Last week, the University of Texas at Arlington announced Duane B. Dimos will be joining the university as vice president of research. That’s a big deal, not only for the university, but for North Texas as well. For the last 25 years, he’s been at Sandia National Laboratories in Albuquerque, N.M. Sandia Natural Laboratories is one of the top science and engineering laboratories, pushing the envelope in a variety of areas, primarily national security and technology innovation. If you watched the FX series, Manhattan, Sandia traces its radioactive roots back to World War II and the Manhattan Project. Think Atomic Bomb.
Why the change? “There’s so much going on in Texas in terms of the strong business environment – there is strength in the defense, microelectronics, health care, information technology and energy sectors,” Dimos says. “There’s no question that we will be able to take full advantage of that environment to develop a leading edge research program at UT Arlington.” In case you haven’t noticed, UT Arlington has been on a roll the past few years. Under former university President James D. Spaniolo the school began a facelift that continues to this day. Others have taken note. In May 2013, UT Arlington was one of six nationwide to garner the “Next Generation University” accolade by the New America Foundation, a nonprofit focused on public policy. And the Carnegie Foundation for the Advancement of Teaching ranks UT Arlington as a Research University/High Research Activity. Total research activity at the school has more than tripled over the past 10 years and is steadily climbing toward an aggressive goal of exceeding $100 million within the next four years. At UT Arlington, Dimos will work closely with President Vistasp M. Karbhari (an engineer himself), faculty, staff and students to build on the university’s research and entrepreneurial enterprise, to foster commercialization of university intellectual property, and to ensure the scientific integrity of the research.
“The president has a real strong commitment to research,” says Dimos. “Now I want to connect with the business community so they can better understand what we’re doing.” Working with businesses, along with the various business incubators in the area, is part of that plan, he says. The university’s goal is to become what is defined as a Tier 1 school. Tier 1 status is usually defined as schools that receive at least $100 million each year in research grants, have selective admissions and low student-faculty ratios and competitive faculty salaries. Texas currently has four top-tier research institutions: UT Austin, Texas A&M, the University of Houston and Rice University. In North Texas, UT Arlington, UT Dallas and the University of North Texas are on the hunt to reach that level. Dimos’ goal will bring UT Arlington into the mix. He’s certainly got the bona fides. He earned his undergraduate degree in physics with highest honors from the University of California, Berkeley, and his master’s and doctoral degrees in materials science and engineering from Cornell University in Ithaca, NY. “I got real excited about physics in high school,” he says.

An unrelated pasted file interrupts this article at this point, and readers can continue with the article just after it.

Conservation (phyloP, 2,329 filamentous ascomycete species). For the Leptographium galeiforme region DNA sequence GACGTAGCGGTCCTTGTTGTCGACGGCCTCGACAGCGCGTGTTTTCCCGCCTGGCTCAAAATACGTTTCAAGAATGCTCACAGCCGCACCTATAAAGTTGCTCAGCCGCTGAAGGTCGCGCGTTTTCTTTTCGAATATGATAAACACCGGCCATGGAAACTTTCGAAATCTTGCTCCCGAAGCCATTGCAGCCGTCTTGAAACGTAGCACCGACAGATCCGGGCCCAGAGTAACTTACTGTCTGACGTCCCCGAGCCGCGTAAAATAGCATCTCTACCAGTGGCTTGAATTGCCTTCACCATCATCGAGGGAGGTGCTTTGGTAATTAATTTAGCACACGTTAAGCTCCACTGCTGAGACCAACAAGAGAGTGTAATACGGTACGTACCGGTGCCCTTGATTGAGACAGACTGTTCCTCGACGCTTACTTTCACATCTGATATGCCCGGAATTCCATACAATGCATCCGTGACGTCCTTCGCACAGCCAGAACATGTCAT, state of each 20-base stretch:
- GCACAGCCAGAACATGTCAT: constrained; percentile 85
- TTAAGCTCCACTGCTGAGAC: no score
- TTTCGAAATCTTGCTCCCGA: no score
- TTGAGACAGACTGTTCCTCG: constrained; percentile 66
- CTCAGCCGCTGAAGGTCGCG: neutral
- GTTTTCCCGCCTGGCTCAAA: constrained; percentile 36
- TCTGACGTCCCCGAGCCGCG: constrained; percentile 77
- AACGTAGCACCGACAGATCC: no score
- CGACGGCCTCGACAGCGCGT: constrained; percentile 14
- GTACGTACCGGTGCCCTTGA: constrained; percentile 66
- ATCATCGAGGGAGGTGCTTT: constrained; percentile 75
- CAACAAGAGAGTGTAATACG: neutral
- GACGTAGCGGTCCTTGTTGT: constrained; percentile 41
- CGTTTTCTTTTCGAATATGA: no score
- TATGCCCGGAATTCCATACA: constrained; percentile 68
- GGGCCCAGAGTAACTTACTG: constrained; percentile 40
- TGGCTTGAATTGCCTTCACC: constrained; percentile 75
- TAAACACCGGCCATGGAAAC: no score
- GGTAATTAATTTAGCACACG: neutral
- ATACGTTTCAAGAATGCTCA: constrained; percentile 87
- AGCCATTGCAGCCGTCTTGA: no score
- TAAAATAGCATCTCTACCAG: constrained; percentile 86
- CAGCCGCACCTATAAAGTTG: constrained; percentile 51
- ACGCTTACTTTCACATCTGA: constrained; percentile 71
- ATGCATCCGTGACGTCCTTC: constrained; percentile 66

He then worked as a senior scientist in private industry and later as a postdoctoral scientist for IBM’s Research Division in New York before joining Sandia in 1990. Dimos is an expert in materials science and engineering who has published more than 140 technical papers and holds 11 patents. At Sandia, he has been actively involved in nanotechnologies, leading programs in materials aging and reliability, developing new energy programs in materials and in a range of national security research and development efforts. He was recruited through a highly competitive national search. Though he has partnered with the University of Texas System in research, he wasn’t fully aware of UT Arlington until he was approached by a recruiter. “The more I learned about the school and the more I thought about it, the more excited I got,” he says. “There are some very nice pieces to build on.” Among those pieces, Dimos expects a few focus areas. Among them are advanced computing and information technology, biotechnology and health care, advanced manufacturing and materials and energy technologies. “Those seem like some obvious ones, but I’m sure there are others,” he says. Dimos officially begins April 1.